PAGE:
I have just removed my electric shower, which was operated from a pull down cord in the corner of the bathroom. The cable ran from the back of the shower, over the ceiling joists to the pull-down cord terminal and then another cable runs from the pull-down cord terminal - through the floorboards, down to the kitchen and then runs to the back of the main electric unit located in the hallway. There is a switch on the main unit to knock the power off for the electric shower, which I have done. I currently have all the cable in my kitchen with the electric knocked off. Do I need to take the cable all the way back to the main unit (tricky because it runs behind the plasterboard wall) and disconnect it from the main unit or can I simply blank off by using thick insulating tape or whatever you recommend, leaving the switch which powers the electric shower OFF at all times??
it seems a shame to waste such a difficult to run cable, can't you use it to supply a socket or 2 in kitchen area? most people can't get enough outlets in a kitchen!
If not useful then just leaving MCB turned off is not really good enough as it could be knocked back on later .
only safe way would be to disconnect at consumer unit, L,N & E and then cut off in kitchen but still put into connector or Joint box just in case!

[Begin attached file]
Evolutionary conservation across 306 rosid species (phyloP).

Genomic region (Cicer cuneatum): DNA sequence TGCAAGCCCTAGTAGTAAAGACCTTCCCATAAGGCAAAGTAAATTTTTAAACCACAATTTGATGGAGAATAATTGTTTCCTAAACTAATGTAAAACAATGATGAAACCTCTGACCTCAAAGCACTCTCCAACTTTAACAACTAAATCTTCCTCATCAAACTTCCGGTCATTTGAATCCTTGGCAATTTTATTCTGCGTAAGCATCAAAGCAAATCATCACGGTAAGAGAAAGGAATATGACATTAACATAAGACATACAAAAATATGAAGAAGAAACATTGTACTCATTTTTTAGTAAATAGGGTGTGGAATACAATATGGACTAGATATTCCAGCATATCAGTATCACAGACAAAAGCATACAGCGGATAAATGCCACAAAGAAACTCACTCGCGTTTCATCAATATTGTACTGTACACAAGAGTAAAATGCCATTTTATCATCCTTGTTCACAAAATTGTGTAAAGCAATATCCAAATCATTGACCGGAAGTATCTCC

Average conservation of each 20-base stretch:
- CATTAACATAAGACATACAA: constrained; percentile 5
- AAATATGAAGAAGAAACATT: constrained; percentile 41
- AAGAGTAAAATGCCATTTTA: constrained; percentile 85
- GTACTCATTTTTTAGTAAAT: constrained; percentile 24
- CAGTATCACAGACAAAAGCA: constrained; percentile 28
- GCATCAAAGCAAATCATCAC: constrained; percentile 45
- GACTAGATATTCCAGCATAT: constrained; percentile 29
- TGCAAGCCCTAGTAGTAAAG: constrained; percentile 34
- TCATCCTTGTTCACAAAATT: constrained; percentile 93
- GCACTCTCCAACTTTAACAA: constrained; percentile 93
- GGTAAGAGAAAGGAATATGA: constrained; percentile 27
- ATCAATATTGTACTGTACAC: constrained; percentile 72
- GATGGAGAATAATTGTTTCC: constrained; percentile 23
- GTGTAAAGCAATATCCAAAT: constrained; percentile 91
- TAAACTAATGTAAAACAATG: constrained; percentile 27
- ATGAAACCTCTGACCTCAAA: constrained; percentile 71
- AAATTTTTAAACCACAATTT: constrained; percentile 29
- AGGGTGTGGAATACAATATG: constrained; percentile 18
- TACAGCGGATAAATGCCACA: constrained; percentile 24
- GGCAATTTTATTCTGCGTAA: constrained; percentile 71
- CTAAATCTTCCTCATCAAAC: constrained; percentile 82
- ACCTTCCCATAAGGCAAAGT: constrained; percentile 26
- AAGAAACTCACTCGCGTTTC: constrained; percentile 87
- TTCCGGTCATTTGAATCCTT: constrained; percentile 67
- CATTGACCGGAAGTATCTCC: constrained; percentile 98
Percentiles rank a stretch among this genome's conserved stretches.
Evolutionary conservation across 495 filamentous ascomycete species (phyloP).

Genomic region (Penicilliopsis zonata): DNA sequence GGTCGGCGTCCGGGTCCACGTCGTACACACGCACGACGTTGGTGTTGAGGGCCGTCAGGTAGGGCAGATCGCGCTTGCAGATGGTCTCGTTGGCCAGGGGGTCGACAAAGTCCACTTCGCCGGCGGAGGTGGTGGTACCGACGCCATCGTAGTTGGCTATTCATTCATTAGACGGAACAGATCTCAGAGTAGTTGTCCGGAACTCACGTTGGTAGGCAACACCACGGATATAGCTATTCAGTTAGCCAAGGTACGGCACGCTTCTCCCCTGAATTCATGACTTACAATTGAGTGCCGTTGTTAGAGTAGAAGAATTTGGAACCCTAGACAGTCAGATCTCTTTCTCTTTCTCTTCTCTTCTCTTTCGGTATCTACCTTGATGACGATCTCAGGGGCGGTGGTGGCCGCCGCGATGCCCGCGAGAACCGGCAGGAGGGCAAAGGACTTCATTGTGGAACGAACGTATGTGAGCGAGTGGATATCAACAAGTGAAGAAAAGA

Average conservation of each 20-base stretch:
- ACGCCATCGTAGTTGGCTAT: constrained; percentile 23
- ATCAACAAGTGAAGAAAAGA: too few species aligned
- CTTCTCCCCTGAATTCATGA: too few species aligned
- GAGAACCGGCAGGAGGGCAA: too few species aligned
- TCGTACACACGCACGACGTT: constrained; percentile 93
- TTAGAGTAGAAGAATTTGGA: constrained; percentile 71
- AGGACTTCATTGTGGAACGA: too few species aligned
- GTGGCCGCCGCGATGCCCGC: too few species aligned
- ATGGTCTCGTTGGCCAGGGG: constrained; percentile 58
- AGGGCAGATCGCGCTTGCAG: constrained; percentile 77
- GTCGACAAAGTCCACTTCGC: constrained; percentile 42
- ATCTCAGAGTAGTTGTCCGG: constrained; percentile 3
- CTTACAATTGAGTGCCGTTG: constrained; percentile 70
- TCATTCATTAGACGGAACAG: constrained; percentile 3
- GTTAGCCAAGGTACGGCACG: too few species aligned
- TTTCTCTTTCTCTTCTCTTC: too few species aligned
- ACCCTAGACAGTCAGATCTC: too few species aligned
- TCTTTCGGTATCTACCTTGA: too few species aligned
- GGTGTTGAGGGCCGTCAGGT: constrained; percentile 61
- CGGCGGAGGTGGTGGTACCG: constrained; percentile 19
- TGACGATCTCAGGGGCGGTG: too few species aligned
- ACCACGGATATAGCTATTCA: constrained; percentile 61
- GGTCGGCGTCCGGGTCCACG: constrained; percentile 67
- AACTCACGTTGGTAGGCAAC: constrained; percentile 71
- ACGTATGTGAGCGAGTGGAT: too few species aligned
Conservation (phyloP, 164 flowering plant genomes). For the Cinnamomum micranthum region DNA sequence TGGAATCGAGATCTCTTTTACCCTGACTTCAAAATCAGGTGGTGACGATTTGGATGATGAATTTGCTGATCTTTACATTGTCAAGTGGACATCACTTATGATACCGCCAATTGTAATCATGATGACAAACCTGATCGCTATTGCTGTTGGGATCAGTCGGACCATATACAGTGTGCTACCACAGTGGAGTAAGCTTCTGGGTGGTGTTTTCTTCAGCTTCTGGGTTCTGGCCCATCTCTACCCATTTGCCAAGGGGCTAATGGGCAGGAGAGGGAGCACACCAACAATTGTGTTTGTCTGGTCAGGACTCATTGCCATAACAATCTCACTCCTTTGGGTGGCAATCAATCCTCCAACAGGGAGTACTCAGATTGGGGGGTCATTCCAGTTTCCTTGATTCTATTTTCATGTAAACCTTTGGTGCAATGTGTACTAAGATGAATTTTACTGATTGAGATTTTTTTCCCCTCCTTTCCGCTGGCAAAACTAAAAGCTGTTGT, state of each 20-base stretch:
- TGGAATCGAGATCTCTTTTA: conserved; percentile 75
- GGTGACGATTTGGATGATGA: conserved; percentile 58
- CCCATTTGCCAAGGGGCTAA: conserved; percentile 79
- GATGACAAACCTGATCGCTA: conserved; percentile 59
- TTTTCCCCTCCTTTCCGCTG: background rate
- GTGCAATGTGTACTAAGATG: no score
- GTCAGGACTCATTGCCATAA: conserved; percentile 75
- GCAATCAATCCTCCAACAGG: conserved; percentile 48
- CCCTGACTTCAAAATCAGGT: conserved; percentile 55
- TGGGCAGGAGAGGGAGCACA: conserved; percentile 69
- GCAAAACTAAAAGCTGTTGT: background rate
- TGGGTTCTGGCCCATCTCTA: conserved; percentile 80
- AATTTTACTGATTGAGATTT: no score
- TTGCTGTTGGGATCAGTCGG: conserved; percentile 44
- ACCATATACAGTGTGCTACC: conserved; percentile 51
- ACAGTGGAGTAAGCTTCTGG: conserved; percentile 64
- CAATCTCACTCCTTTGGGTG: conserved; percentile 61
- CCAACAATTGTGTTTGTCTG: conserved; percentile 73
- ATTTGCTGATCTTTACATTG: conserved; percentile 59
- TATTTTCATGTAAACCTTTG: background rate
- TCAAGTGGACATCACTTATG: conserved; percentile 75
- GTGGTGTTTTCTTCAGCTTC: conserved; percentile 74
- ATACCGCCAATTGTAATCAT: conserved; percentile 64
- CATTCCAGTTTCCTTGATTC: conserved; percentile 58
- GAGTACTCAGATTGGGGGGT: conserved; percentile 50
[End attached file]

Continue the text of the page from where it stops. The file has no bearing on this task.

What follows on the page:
Either way it is not diy to add as sockets or to delve into consumer unit,
I din't think about using the shower cable for a kitchen socket- very good idea. The grey cable is thicker than normal socket cable and i was wondering if it was too powerful for a double socket? If it's not too powerful and can be used, would you simply cross out the electric shower on the consumer unit and just write kitchen socket?
Hi matt, sorry guilty of assumptions again,
M[iniature] C[ircuit] B[reaker] as opposed to fuses. MCB's are basically a thermal overload device and trip on excessive load current being drawn from a circuit, also have other clever magnetic element which causes very quick trip if serious short circuit occurs such as cutting through cable!
I should have said that the MCB for using your old shower cable to power some sockets must be no larger than a 32A device such as used on older, smaller shower circuits, in which case the cable should fit in terms. of a socket, this could then be marked as 'radial socket', if unsure of cable size ie 4mm/6mm it would be worth cutting a piece off the end and asking a sparks to look also if MCB is more than 32A then would need to get leckie to change it and do connection to socket,
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